Since the arrival of the internet age and social media, marketing as we know it has changed. Long gone are the days of broadsheets, TV commercials, and magazine ads. Marketing is not about advertising agencies drilling new ideas and trends into the consumers’ minds anymore. So long, Mad Men!
Nowadays, brands must keep up with their audience.
And, in a twist of fate, the audience now dictates what brands must do. Today’s consumer is more than just aware of the trends and of what they want. They know it, they live it, they create it; and they will only communicate with brands who live by the same set of rules (or non-rules) and ideologies that they do.
Let’s just take a glance at the fashion industry.
Streetwear labels like Vetements and the Anti-Social Social Club are creating a community of like-minded individuals who take normcore to the next level.
As much as the big brands and designers are a mainstay, these newly launched “anti-fashion” labels are making more and more of a statement because of the story they portray. They are hip, they know who they are, and they know who their audience is. These labels were created out of a need, out of what the people want.
What these brands have in common is an excellent grasp of social listening. In the image-driven social sphere that we are accustomed to, marketers often shift their focus on what message they must put out.
These include the images, videos, and related influencers that suit the campaigns. And then they evaluate which ones gain the most impressions out of what they implement. They look at the tags and the hashtags. What they normally miss, however, are the consumers that don’t really put in any of these related tags.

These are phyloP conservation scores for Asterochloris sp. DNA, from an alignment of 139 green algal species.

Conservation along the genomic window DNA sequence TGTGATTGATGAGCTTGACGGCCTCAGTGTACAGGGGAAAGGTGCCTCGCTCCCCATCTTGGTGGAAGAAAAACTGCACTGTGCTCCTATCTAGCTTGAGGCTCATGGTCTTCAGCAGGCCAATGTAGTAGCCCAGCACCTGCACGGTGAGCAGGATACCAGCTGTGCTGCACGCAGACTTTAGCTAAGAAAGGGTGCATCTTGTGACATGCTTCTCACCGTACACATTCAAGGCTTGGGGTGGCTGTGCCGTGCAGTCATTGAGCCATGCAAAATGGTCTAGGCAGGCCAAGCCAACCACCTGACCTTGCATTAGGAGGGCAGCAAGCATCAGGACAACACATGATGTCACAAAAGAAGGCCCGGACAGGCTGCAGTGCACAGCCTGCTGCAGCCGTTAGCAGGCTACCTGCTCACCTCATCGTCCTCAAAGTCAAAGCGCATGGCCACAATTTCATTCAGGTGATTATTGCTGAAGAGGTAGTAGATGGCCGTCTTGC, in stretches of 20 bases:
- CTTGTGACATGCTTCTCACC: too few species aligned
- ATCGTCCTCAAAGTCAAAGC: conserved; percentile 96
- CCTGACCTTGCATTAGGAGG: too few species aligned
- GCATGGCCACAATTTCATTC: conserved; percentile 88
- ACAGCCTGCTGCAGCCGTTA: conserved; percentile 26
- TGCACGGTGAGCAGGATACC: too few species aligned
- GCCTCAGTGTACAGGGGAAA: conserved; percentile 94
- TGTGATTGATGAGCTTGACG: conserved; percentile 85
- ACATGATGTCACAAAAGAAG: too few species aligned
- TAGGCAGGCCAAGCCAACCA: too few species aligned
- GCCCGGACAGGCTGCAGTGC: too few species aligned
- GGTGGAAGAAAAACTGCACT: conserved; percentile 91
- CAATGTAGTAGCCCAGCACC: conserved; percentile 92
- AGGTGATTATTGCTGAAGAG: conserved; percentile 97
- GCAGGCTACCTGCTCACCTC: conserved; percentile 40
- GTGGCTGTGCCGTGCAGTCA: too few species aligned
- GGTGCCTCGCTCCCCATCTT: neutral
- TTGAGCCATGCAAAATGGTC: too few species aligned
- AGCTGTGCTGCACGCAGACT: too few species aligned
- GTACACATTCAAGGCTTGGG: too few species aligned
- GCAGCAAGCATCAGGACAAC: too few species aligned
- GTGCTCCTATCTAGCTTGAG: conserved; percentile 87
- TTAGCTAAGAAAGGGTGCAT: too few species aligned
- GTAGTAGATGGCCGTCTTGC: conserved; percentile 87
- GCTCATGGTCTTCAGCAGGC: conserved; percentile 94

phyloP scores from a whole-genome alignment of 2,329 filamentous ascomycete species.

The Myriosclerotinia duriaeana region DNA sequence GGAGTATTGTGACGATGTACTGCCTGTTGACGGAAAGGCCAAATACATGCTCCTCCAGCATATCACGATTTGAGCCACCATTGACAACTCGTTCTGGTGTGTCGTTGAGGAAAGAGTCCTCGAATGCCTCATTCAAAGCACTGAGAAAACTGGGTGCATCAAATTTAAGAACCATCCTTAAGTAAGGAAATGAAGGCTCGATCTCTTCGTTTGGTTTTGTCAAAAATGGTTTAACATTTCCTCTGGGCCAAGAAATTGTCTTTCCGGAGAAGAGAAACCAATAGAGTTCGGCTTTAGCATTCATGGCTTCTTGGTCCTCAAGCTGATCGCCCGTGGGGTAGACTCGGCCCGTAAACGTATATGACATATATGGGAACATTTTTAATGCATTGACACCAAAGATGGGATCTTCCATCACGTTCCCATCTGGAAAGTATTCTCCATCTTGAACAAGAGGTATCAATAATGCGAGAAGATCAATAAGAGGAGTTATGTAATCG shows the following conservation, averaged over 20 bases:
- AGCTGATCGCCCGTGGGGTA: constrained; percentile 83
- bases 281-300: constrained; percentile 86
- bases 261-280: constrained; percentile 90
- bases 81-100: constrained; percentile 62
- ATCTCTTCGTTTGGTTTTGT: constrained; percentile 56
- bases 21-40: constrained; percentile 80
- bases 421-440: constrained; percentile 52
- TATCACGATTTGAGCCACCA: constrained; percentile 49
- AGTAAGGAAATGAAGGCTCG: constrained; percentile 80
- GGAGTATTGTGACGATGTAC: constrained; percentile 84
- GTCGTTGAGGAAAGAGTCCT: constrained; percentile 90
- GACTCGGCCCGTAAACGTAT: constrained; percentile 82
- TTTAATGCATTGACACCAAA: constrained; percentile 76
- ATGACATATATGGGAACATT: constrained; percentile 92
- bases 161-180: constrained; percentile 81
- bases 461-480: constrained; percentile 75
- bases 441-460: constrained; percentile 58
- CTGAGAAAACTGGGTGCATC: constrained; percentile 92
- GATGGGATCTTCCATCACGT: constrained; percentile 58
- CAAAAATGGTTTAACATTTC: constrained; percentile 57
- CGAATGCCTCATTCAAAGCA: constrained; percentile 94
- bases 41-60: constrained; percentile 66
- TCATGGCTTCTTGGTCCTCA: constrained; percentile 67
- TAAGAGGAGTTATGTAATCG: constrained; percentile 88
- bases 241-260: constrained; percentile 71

Social listening is often overlooked by marketers, mainly because despite the advancements in social media marketing tools, it’s still fairly difficult to measure customer inputs in a comprehensive way.
The rise of artificial intelligence and image recognition technology is changing the game.
These tools can detect images even without an explicit mention of the brand. Instead of manually scouring through thousands of photos manually, these tools can do the job for marketers– in an exponentially more effective way.
An example of this could be using image recognition to capture photos containing the brand’s logo. Say, one brand sponsored an event, and they want to see how effective it is. Typically, social media monitoring means looking through everyone who used the brand’s hashtags and tags, or even mentioned the brand name.
The future of social media marketing, then, lies in these artificial intelligence and image recognition tools.
What these new tools can help companies with is finding everyone who engaged with their brand – even those who didn’t mention any brand names.
They can be holding a cup or wearing a shirt with the brand logo, or even just posing in front of the booth tarpaulin. The options are limitless.
These tools can help dictate what exactly the consumer wants.
Which festivals does the target audience go to? What are their living and spending habits? How do they spend their time? With these tools, a brand’s consumer psyche can be more holistic. In turn, marketing budgets will be maximized, and campaigns will increase in effectivity.